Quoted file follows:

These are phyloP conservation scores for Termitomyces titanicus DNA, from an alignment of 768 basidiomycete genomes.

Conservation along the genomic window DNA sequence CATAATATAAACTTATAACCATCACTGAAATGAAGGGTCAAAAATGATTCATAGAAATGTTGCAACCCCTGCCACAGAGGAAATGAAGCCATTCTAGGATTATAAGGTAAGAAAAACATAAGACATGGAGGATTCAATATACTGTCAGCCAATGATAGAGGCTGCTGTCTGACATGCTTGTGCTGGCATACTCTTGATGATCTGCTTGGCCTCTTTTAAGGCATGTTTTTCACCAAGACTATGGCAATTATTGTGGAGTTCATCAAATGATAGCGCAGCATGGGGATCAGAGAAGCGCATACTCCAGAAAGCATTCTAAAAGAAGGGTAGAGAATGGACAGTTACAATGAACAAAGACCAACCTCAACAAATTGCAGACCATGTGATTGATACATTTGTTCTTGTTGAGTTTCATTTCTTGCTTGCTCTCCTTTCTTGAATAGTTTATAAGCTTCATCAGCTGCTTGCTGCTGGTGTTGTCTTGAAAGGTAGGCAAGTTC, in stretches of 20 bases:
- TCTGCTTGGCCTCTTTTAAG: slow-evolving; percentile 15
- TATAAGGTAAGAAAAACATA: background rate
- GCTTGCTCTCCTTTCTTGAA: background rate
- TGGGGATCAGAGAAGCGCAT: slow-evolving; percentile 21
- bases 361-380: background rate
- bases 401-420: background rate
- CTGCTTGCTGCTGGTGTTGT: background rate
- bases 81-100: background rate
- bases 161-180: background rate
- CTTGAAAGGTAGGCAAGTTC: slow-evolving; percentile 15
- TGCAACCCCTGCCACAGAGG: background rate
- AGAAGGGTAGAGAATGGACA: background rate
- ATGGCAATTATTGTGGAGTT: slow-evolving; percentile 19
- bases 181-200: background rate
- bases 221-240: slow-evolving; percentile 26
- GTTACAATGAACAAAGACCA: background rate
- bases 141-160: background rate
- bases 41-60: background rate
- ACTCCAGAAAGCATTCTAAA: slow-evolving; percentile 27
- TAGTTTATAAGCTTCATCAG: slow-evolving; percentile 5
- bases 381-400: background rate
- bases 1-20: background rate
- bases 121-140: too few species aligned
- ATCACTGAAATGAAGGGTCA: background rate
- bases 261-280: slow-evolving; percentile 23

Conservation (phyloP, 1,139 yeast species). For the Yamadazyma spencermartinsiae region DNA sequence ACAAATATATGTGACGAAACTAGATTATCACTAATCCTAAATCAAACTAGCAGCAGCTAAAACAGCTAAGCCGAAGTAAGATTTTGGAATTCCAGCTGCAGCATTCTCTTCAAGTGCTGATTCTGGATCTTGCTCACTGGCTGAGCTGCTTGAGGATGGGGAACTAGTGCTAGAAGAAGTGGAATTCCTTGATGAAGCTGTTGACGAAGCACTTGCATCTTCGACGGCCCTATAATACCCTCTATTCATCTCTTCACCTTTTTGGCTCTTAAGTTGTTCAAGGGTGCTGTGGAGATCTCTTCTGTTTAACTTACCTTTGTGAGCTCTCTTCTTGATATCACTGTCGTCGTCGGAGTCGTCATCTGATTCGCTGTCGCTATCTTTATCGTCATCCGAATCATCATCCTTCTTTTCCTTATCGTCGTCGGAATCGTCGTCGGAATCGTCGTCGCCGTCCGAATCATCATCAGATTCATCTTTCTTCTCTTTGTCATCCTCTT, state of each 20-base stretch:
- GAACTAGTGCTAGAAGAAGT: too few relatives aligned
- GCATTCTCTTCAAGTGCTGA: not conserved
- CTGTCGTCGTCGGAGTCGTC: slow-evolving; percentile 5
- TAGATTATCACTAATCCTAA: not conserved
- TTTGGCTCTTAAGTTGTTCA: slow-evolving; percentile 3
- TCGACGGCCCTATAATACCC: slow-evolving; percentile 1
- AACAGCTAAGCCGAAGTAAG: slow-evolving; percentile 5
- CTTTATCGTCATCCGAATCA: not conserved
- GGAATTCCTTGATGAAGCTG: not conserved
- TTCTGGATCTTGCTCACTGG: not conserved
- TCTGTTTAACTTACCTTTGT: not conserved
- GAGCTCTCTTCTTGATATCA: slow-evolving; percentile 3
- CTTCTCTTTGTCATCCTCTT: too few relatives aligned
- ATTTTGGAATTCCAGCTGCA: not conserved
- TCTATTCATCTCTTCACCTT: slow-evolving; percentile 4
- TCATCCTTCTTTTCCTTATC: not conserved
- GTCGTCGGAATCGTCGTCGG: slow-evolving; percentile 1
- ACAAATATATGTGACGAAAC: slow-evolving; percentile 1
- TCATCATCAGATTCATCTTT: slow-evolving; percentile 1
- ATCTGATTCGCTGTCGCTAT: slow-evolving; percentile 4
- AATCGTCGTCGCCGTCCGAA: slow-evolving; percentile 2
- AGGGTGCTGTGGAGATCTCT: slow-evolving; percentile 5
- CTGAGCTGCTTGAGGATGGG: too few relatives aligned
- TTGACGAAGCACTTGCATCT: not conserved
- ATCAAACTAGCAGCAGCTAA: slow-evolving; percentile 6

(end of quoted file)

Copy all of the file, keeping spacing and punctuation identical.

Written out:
These are phyloP conservation scores for Termitomyces titanicus DNA, from an alignment of 768 basidiomycete genomes.

Conservation along the genomic window DNA sequence CATAATATAAACTTATAACCATCACTGAAATGAAGGGTCAAAAATGATTCATAGAAATGTTGCAACCCCTGCCACAGAGGAAATGAAGCCATTCTAGGATTATAAGGTAAGAAAAACATAAGACATGGAGGATTCAATATACTGTCAGCCAATGATAGAGGCTGCTGTCTGACATGCTTGTGCTGGCATACTCTTGATGATCTGCTTGGCCTCTTTTAAGGCATGTTTTTCACCAAGACTATGGCAATTATTGTGGAGTTCATCAAATGATAGCGCAGCATGGGGATCAGAGAAGCGCATACTCCAGAAAGCATTCTAAAAGAAGGGTAGAGAATGGACAGTTACAATGAACAAAGACCAACCTCAACAAATTGCAGACCATGTGATTGATACATTTGTTCTTGTTGAGTTTCATTTCTTGCTTGCTCTCCTTTCTTGAATAGTTTATAAGCTTCATCAGCTGCTTGCTGCTGGTGTTGTCTTGAAAGGTAGGCAAGTTC, in stretches of 20 bases:
- TCTGCTTGGCCTCTTTTAAG: slow-evolving; percentile 15
- TATAAGGTAAGAAAAACATA: background rate
- GCTTGCTCTCCTTTCTTGAA: background rate
- TGGGGATCAGAGAAGCGCAT: slow-evolving; percentile 21
- bases 361-380: background rate
- bases 401-420: background rate
- CTGCTTGCTGCTGGTGTTGT: background rate
- bases 81-100: background rate
- bases 161-180: background rate
- CTTGAAAGGTAGGCAAGTTC: slow-evolving; percentile 15
- TGCAACCCCTGCCACAGAGG: background rate
- AGAAGGGTAGAGAATGGACA: background rate
- ATGGCAATTATTGTGGAGTT: slow-evolving; percentile 19
- bases 181-200: background rate
- bases 221-240: slow-evolving; percentile 26
- GTTACAATGAACAAAGACCA: background rate
- bases 141-160: background rate
- bases 41-60: background rate
- ACTCCAGAAAGCATTCTAAA: slow-evolving; percentile 27
- TAGTTTATAAGCTTCATCAG: slow-evolving; percentile 5
- bases 381-400: background rate
- bases 1-20: background rate
- bases 121-140: too few species aligned
- ATCACTGAAATGAAGGGTCA: background rate
- bases 261-280: slow-evolving; percentile 23

Conservation (phyloP, 1,139 yeast species). For the Yamadazyma spencermartinsiae region DNA sequence ACAAATATATGTGACGAAACTAGATTATCACTAATCCTAAATCAAACTAGCAGCAGCTAAAACAGCTAAGCCGAAGTAAGATTTTGGAATTCCAGCTGCAGCATTCTCTTCAAGTGCTGATTCTGGATCTTGCTCACTGGCTGAGCTGCTTGAGGATGGGGAACTAGTGCTAGAAGAAGTGGAATTCCTTGATGAAGCTGTTGACGAAGCACTTGCATCTTCGACGGCCCTATAATACCCTCTATTCATCTCTTCACCTTTTTGGCTCTTAAGTTGTTCAAGGGTGCTGTGGAGATCTCTTCTGTTTAACTTACCTTTGTGAGCTCTCTTCTTGATATCACTGTCGTCGTCGGAGTCGTCATCTGATTCGCTGTCGCTATCTTTATCGTCATCCGAATCATCATCCTTCTTTTCCTTATCGTCGTCGGAATCGTCGTCGGAATCGTCGTCGCCGTCCGAATCATCATCAGATTCATCTTTCTTCTCTTTGTCATCCTCTT, state of each 20-base stretch:
- GAACTAGTGCTAGAAGAAGT: too few relatives aligned
- GCATTCTCTTCAAGTGCTGA: not conserved
- CTGTCGTCGTCGGAGTCGTC: slow-evolving; percentile 5
- TAGATTATCACTAATCCTAA: not conserved
- TTTGGCTCTTAAGTTGTTCA: slow-evolving; percentile 3
- TCGACGGCCCTATAATACCC: slow-evolving; percentile 1
- AACAGCTAAGCCGAAGTAAG: slow-evolving; percentile 5
- CTTTATCGTCATCCGAATCA: not conserved
- GGAATTCCTTGATGAAGCTG: not conserved
- TTCTGGATCTTGCTCACTGG: not conserved
- TCTGTTTAACTTACCTTTGT: not conserved
- GAGCTCTCTTCTTGATATCA: slow-evolving; percentile 3
- CTTCTCTTTGTCATCCTCTT: too few relatives aligned
- ATTTTGGAATTCCAGCTGCA: not conserved
- TCTATTCATCTCTTCACCTT: slow-evolving; percentile 4
- TCATCCTTCTTTTCCTTATC: not conserved
- GTCGTCGGAATCGTCGTCGG: slow-evolving; percentile 1
- ACAAATATATGTGACGAAAC: slow-evolving; percentile 1
- TCATCATCAGATTCATCTTT: slow-evolving; percentile 1
- ATCTGATTCGCTGTCGCTAT: slow-evolving; percentile 4
- AATCGTCGTCGCCGTCCGAA: slow-evolving; percentile 2
- AGGGTGCTGTGGAGATCTCT: slow-evolving; percentile 5
- CTGAGCTGCTTGAGGATGGG: too few relatives aligned
- TTGACGAAGCACTTGCATCT: not conserved
- ATCAAACTAGCAGCAGCTAA: slow-evolving; percentile 6